DEAR ABBY: Two different professional counselors have told me my husband is emotionally abusive. I just don't see it.
In 25 years of marriage, we've hardly ever fought. The reason? I always let him have his way to avoid conflict. He makes everything out to be "my fault," and I've always assumed that he's right.
Sometimes I'm afraid to have a confrontation with him, but it's not because he has ever hit me. He says he loves me and I believe him. Does this sound like emotional abuse to you, Abby? I would be grateful for your opinion. -- SAD AND CONFUSED IN SAN PEDRO, CALIF.
DEAR SAD AND CONFUSED: What you describe is emotional abuse on your husband's part and lack of self-esteem on yours. Your coping method has been refusal to defend yourself -- or accepting undeserved blame.
I hate to put you on the spot, but I'm willing to bet you have done many things RIGHT during the marriage, for which you deserved to be praised. Ask yourself, "Why did my husband keep silent?"
DEAR ABBY: My purse was stolen yesterday. I lost my money, three credit cards and my checkbook. I immediately called the bank and credit card companies to report what happened. However, at 2 o'clock this morning, I woke up in a panic. I realized that whoever has my checkbook now knows my driver's license and Social Security numbers! My bank had recommended I use two-part checks because they no longer return canceled checks.
Abby, please warn your readers that after they have written their two-part check, to remove the top one from the checkbook before adding their driver's license and Social Security numbers. I now feel I am a target for identity fraud. -- FEELING VULNERABLE IN KNOXVILLE
DEAR FEELING VULNERABLE: I'm pleased to pass along your important warning. You're right; you are at risk. Hold a good thought, but in addition to notifying your bank and credit card companies, inform the credit bureaus about your loss -- and keep a close check on your monthly bank and credit card statements in case you are also a victim of identity theft. You have my sympathy.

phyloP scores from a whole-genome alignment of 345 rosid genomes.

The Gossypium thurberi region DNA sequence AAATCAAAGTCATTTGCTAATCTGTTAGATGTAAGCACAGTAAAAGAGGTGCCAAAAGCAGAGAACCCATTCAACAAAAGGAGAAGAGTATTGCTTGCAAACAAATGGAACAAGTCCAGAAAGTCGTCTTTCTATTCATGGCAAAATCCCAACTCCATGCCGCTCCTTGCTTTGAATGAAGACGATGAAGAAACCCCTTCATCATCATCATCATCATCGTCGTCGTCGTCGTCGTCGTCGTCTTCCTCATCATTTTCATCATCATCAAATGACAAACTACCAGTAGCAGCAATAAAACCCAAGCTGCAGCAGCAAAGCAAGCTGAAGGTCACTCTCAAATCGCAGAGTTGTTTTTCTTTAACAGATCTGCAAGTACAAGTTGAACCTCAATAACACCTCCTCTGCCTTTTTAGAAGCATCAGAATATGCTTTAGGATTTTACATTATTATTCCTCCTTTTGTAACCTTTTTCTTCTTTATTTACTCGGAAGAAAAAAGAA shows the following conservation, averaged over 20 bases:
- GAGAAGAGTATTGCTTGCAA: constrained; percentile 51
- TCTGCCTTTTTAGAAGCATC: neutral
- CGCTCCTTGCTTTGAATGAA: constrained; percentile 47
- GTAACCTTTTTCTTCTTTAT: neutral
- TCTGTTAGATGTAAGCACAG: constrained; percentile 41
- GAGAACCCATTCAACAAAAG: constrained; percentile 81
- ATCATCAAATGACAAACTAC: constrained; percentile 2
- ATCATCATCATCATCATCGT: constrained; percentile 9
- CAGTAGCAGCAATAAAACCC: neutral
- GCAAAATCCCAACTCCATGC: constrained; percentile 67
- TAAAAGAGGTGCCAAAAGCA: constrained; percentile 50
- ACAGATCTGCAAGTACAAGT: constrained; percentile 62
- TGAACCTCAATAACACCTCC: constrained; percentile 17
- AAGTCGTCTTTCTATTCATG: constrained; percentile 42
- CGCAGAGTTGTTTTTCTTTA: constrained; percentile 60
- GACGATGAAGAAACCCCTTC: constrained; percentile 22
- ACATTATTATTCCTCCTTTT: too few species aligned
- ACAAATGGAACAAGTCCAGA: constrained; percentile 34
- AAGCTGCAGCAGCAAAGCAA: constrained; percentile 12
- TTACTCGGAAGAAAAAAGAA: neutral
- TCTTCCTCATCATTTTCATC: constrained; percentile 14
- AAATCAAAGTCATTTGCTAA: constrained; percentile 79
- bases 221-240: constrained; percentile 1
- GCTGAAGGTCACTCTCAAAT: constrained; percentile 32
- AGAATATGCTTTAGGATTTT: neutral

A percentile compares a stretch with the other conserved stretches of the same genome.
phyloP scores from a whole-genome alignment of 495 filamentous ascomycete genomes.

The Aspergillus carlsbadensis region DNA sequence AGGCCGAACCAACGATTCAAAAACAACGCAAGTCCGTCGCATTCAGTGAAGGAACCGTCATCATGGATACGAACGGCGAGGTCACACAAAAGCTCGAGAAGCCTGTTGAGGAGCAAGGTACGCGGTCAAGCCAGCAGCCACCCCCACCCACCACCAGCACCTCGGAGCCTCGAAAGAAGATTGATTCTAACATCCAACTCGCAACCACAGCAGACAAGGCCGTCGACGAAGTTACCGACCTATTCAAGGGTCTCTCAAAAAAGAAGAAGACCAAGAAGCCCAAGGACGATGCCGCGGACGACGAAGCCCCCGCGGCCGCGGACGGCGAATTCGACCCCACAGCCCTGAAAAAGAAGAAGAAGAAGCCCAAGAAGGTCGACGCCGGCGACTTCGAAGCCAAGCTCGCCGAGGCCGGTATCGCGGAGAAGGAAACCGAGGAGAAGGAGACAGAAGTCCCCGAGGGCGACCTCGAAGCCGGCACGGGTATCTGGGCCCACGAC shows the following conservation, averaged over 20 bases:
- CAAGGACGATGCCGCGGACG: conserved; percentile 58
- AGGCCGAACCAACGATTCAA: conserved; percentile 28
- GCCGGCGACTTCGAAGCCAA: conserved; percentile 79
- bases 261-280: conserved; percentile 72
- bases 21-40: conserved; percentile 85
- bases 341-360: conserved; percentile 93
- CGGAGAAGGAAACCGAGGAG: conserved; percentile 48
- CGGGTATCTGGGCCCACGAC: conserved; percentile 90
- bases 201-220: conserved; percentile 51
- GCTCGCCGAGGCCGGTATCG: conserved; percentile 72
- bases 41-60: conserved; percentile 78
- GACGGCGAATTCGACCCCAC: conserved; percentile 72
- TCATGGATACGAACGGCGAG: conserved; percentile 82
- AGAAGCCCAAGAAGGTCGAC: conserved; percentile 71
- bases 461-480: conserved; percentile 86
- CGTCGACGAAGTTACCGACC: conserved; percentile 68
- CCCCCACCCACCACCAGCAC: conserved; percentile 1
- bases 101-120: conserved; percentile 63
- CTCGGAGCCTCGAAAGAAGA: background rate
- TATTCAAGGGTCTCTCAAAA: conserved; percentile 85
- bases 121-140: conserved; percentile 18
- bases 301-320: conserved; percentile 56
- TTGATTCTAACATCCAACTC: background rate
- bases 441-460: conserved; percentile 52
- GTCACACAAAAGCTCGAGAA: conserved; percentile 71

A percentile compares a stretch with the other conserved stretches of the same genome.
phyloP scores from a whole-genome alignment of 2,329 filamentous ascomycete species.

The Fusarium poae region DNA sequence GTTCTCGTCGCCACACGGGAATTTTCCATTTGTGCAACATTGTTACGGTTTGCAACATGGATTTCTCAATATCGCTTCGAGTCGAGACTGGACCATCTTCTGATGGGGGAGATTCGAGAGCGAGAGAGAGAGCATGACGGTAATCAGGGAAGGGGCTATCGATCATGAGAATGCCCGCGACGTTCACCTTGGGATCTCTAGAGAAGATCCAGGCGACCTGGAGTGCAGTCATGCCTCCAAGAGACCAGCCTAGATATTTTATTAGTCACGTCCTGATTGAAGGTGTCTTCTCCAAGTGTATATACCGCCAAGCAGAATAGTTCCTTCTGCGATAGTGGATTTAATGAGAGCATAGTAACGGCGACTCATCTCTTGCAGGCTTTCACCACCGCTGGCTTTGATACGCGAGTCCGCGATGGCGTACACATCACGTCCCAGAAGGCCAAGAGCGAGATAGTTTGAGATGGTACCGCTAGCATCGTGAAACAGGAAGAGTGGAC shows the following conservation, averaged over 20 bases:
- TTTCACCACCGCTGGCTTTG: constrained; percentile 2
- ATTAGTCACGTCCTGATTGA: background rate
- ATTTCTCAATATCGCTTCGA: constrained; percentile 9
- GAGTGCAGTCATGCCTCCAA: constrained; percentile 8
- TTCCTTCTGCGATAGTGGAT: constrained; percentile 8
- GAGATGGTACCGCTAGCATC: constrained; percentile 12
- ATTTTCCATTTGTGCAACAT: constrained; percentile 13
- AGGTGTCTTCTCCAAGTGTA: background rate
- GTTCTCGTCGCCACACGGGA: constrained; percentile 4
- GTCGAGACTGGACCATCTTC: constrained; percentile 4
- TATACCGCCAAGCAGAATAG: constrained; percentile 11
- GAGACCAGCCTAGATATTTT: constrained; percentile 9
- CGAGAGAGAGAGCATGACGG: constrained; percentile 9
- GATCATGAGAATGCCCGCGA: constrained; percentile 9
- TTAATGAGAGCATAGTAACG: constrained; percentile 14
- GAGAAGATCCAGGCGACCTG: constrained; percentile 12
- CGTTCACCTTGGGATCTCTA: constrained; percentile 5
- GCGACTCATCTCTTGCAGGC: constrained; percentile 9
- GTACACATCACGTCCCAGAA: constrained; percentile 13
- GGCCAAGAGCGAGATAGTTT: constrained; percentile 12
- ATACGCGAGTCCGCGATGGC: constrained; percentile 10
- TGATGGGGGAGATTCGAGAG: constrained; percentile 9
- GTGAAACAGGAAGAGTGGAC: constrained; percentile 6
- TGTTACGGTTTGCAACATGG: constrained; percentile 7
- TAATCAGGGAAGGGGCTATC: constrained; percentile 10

DEAR ABBY: This is in response to "Ready to Go It Alone in Mississippi," from the bride-to-be who had no brothers or male family members to walk her down the aisle.
When my wife and I were married, we had a situation in which her father would be present at our wedding, but we didn't want him to give her away.
Understanding that together we were stepping into our new married life, we decided that we would escort each other down the aisle.
Waiting for my bride to emerge near the back of the church, and seeing her more beautiful than any woman I had ever dreamed of, took my breath away. We enjoyed a few quiet moments together as I caught my breath, wiped away my tears, and told my precious love how beautiful she was. Then we walked arm in arm down the aisle, and we haven't looked back since! -- STILL ARM IN ARM IN MISSOURI
DEAR ARM IN ARM: May you always be as happy as you were that memorable day.
Good advice for everyone -- teens to seniors -- is in "The Anger in All of Us and How to Deal With It." To order, send a business-size, self-addressed envelope, plus check or money order for $5 (U.S. funds only) to: Dear Abby, Anger Booklet, P.O. Box 447, Mount Morris, IL 61054-0447. (Postage is included.)
4520 Main St., Kansas City, Mo. 64111; (816) 932-6600